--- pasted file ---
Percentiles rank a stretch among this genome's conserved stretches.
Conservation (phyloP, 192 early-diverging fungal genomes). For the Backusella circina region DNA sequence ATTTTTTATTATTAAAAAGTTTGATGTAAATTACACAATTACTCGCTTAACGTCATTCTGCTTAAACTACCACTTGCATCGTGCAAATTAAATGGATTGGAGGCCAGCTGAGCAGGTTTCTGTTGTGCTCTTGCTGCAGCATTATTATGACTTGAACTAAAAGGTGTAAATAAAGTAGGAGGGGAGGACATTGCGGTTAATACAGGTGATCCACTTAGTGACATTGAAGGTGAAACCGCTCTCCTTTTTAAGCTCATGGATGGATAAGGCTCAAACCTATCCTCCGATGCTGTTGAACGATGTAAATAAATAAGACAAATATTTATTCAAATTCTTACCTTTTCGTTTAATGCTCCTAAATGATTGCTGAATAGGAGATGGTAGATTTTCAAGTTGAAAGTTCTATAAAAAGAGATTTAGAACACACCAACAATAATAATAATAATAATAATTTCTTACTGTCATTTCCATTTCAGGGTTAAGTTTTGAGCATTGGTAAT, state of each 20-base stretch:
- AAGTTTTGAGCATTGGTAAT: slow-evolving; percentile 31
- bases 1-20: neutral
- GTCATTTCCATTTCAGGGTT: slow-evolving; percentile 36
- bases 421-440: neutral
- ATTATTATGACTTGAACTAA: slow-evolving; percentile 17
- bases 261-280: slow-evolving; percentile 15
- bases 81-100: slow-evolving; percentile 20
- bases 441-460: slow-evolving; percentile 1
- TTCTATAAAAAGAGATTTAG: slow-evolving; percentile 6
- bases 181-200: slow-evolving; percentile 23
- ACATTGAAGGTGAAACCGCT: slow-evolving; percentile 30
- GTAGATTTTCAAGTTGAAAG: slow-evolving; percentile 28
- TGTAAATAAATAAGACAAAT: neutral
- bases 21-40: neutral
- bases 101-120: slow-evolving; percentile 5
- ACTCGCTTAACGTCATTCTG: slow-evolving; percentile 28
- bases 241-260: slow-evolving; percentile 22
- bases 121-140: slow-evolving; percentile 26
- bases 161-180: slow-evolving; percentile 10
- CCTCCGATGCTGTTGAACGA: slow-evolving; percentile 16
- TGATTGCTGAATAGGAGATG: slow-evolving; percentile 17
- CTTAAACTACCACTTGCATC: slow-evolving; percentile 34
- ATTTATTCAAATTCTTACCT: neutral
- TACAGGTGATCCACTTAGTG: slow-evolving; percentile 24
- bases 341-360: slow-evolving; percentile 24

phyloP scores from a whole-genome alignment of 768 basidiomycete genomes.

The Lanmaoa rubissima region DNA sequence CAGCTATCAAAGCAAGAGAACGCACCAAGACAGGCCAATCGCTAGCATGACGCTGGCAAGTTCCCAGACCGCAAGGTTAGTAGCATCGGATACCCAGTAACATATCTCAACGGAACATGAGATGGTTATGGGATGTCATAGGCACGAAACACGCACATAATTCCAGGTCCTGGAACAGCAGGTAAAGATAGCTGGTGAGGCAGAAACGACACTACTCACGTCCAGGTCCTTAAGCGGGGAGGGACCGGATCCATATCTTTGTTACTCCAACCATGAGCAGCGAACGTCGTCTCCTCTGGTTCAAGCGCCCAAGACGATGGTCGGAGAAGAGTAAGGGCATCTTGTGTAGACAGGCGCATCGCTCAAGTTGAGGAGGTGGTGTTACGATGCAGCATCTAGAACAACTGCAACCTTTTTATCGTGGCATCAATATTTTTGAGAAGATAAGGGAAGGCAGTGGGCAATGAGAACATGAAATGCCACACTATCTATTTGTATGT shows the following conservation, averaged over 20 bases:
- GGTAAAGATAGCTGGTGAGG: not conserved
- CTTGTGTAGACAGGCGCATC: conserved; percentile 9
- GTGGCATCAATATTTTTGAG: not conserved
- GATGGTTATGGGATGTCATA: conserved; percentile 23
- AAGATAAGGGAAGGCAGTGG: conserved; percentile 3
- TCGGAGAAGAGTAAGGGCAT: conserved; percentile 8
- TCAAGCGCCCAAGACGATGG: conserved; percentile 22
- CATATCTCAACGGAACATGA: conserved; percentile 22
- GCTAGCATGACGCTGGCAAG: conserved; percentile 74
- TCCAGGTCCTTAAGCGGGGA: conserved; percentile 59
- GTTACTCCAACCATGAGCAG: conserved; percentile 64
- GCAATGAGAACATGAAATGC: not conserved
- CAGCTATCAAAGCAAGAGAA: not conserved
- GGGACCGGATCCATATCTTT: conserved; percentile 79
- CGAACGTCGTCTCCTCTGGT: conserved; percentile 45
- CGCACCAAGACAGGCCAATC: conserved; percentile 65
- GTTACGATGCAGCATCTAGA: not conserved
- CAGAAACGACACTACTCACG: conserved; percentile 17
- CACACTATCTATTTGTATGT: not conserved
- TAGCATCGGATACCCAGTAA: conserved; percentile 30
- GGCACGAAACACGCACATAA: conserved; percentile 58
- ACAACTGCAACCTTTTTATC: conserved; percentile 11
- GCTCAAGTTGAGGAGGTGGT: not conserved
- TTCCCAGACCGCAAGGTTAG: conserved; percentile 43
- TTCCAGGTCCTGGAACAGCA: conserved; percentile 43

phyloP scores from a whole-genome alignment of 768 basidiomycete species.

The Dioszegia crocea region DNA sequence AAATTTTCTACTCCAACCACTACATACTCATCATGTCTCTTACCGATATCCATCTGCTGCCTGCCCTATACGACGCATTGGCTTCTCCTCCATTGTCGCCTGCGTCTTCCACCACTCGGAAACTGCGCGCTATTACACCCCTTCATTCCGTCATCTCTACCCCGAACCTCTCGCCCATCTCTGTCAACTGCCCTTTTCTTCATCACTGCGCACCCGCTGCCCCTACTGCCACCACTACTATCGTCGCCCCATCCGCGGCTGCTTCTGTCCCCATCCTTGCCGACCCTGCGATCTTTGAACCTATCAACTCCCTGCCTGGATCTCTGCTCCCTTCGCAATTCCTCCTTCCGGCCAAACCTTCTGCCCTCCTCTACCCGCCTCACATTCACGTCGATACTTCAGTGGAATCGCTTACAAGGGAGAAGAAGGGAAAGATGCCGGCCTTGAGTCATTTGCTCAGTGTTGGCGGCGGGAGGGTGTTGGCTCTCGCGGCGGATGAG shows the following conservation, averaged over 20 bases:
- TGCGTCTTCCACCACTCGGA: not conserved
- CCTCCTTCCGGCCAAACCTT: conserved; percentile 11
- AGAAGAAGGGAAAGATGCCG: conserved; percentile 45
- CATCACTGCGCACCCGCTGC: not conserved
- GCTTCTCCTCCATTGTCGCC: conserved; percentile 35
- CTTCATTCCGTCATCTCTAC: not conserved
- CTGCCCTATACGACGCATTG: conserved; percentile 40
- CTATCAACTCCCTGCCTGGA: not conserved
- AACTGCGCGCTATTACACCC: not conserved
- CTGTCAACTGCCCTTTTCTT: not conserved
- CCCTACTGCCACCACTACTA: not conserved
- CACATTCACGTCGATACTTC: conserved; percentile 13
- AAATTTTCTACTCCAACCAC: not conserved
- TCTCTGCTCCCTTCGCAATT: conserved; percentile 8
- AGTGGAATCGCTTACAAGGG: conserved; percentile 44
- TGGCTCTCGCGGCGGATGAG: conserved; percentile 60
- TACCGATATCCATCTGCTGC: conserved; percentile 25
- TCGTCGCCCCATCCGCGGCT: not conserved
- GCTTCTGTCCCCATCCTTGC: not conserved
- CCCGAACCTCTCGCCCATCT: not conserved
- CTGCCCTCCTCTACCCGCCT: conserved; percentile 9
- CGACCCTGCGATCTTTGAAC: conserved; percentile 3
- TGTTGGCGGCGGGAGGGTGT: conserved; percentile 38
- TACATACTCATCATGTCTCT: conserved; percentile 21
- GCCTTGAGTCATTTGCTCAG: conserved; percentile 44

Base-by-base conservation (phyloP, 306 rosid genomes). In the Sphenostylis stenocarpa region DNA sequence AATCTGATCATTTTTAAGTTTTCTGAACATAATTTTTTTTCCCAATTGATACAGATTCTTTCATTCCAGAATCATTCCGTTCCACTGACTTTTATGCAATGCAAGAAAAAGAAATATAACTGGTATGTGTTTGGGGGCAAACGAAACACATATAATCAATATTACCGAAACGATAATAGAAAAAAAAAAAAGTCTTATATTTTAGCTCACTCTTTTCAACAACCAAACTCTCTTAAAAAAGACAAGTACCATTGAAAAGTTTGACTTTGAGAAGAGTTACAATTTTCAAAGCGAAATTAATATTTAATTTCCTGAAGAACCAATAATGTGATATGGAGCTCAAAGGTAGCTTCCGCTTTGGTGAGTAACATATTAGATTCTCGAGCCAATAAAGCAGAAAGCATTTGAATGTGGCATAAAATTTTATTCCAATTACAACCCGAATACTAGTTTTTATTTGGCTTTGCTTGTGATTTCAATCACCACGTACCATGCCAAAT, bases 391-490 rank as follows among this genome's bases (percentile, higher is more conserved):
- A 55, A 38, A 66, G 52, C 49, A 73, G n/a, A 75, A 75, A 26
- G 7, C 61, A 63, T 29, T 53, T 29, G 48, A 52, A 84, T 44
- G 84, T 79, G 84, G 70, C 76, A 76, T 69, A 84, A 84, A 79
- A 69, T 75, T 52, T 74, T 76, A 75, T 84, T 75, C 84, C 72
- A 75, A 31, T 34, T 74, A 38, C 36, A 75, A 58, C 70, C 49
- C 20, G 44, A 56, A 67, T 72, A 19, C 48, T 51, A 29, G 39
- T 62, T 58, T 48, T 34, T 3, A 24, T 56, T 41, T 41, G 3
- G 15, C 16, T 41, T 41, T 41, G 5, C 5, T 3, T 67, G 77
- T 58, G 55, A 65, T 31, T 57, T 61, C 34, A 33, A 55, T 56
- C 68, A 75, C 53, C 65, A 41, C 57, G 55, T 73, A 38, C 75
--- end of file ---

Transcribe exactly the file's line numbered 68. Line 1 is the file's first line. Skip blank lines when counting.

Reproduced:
- CACATTCACGTCGATACTTC: conserved; percentile 13